Learning about America through primary sources: The Federalist Papers

August 13, 2021

This is part 4 in Sutherland’s new series highlighting primary sources from American history in the hopes of enriching civics education. To help teachers and students identify where to start with primary sources, this series looks at a limited selection that we believe are indispensable to understanding our nation’s government, history, and current circumstances. During this time, when much is being said about America’s history, our hope is that this series can encourage the use of primary sources to help students find context and understanding.

What is this primary source?

The Federalist Papers are a collection of 85 essays written to argue for ratification of the Constitution of the United States. The essays were published in several newspapers between 1787 and 1788, with the very first essay published in the Independent Journal in October 1787.

Though the essays were collectively written by James Madison, Alexander Hamilton and John Jay, each essay was signed “Publius” – named after a founder of the Roman Republic – as a way to protect the identities of the writers.

In the end, many started to guess the identities of the authors, and many rightly believed that Hamilton had a hand in it. James Madison revealed himself as one of the authors to George Washington, when Madison sent Washington the first seven articles in November 1787. Washington was sympathetic to their cause and took efforts to help distribute them beyond New York.

Alexander Hamilton wrote the vast majority, and James Madison wrote a significant number (including the well-known Federalist 10), while John Jay, due to illness, only wrote five of the essays.

Published as a book titled The Federalist in 1788, the first 77 of the 85 essays have become known as a key body of political work.

Where did it come from in our history?

After the Constitution had been signed and adopted, the next step was to get the states to ratify it. The essays that make up the Federalist Papers were specifically addressed to people living in New York because the people of New York generally opposed the Constitution. In fact, once the Constitution had been adopted, Antifederalists (those who opposed the Constitution) began writing essays about their opposition. Thus, Hamilton, Madison and Jay (on the side of the Federalists) wanted to change the minds of those in New York so they would favor and help ratify it.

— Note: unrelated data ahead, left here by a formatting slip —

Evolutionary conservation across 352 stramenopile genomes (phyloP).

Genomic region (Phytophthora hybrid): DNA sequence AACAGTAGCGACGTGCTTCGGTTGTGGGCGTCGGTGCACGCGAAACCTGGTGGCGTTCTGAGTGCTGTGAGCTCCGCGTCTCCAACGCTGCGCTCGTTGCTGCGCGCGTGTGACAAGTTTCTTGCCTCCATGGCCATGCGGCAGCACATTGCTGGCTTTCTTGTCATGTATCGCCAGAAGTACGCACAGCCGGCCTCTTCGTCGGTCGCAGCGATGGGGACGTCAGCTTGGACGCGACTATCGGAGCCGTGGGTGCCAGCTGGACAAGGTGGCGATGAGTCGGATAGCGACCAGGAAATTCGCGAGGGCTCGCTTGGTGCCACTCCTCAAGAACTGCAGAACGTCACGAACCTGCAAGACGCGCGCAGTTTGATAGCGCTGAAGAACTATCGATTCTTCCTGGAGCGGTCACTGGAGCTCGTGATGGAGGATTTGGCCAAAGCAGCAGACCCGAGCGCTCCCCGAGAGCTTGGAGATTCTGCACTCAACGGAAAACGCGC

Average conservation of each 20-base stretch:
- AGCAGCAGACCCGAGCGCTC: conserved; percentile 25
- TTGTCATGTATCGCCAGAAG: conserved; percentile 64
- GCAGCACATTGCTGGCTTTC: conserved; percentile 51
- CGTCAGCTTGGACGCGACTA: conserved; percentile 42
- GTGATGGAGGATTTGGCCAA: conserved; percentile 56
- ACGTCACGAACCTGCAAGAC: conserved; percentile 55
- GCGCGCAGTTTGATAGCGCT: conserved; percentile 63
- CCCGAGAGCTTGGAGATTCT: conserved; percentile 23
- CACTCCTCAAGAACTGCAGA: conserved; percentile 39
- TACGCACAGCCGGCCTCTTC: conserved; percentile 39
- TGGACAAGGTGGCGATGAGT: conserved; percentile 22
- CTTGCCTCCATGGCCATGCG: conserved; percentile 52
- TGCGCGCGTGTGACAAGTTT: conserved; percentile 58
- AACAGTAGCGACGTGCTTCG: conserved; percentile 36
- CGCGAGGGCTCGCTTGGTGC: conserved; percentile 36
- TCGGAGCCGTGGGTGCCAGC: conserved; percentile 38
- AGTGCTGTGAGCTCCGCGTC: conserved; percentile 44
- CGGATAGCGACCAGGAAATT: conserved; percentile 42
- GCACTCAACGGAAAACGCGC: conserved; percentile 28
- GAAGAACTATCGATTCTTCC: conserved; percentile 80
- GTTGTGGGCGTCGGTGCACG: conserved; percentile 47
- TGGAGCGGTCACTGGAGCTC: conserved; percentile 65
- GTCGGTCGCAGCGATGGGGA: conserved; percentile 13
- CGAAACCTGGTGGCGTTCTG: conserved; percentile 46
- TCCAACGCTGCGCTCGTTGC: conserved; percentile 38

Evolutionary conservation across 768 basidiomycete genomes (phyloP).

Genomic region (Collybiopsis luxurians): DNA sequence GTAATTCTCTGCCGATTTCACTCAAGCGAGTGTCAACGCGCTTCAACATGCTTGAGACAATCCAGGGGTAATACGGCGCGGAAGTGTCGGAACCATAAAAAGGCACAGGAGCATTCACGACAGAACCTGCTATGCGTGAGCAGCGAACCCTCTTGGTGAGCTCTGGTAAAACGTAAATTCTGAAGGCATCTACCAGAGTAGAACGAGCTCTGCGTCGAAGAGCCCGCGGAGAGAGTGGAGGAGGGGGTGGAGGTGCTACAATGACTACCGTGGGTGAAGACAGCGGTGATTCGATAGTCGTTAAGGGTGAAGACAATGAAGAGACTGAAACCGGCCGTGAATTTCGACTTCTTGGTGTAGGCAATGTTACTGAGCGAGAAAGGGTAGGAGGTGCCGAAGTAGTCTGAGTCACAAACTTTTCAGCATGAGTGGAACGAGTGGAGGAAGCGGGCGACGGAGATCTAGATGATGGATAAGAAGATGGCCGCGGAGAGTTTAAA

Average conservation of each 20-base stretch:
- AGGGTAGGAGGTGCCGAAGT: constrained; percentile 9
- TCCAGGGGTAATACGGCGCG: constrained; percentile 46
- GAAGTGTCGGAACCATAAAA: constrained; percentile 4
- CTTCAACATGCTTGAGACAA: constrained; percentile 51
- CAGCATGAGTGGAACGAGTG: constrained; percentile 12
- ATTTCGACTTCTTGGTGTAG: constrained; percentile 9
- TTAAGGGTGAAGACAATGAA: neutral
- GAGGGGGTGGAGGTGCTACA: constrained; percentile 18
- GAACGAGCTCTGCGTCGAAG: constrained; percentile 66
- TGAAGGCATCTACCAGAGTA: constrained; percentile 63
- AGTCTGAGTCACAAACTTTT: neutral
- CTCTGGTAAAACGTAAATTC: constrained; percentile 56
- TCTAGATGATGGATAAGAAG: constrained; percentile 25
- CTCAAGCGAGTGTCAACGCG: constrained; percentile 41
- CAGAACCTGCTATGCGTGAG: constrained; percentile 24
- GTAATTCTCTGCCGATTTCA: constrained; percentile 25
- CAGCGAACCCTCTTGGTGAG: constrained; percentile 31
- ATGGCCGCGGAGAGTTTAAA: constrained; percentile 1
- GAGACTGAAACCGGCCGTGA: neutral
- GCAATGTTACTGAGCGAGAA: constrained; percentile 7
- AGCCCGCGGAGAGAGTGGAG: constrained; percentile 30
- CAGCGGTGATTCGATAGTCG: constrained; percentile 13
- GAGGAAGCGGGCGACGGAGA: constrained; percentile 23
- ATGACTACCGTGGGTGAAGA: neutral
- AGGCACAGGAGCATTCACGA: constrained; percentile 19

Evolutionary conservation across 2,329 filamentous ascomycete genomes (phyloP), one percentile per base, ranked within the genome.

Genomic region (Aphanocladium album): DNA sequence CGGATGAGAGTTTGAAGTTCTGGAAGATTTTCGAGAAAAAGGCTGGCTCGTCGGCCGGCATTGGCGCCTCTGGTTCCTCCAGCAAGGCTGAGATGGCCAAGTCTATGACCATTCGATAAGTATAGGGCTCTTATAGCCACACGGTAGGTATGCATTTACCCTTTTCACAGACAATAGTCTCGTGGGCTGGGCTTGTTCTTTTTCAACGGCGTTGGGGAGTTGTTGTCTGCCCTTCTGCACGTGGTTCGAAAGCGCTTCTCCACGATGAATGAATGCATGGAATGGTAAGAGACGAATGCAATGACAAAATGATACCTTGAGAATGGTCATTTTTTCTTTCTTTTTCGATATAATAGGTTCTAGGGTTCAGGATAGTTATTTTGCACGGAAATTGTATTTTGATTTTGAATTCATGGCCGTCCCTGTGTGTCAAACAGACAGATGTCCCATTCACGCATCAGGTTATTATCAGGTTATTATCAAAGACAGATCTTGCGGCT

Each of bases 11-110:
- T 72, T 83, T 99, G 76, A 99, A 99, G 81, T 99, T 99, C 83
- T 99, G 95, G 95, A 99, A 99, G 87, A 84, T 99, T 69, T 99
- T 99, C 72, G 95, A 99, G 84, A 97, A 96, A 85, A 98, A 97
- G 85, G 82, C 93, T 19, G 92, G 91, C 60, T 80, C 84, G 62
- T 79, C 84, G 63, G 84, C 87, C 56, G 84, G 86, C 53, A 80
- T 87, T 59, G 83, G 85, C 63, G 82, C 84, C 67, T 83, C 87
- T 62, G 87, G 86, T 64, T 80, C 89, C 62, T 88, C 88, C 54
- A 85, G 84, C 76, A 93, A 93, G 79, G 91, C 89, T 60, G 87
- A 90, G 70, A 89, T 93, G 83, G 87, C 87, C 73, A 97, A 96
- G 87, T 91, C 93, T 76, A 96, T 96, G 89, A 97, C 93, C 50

Since the new Constitution was created in response to the weakness of the Articles of Confederation (the first attempt at creating a constitution), some viewed the new document as giving the new Congress too much power. The Federalist Papers, however, re-emphasized the flaws of the Articles of Confederation and explained further the newly adopted Constitution.

Though New York still sent more Antifederalists than Federalists to the state ratification convention, the state ultimately voted to ratify the Constitution.

Why are the Federalist Papers an important element of civics and history education?

In short, the Federalist Papers are a civics education in and of themselves. Written with the intent to explain particulars in the Constitution, the collection of essays helps readers today understand the mechanisms found within the Constitution and the political and philosophical justification for them. Federalist 10 – one of the most famous of the essays – discusses how a large republic can balance competing interests, especially when some interests are contrary to the rights of others.  Federalist 51 – another famous article – discusses checks and balances, and it champions the separation of powers.

In fact, because the Federalist Papers give a glimpse into the original intent and meaning of the Constitution, they are considered an authoritative legal resource for lawyers, judges and Supreme Court justices. The Federalist Papers have even been cited in the drafting of constitutions in other nations.

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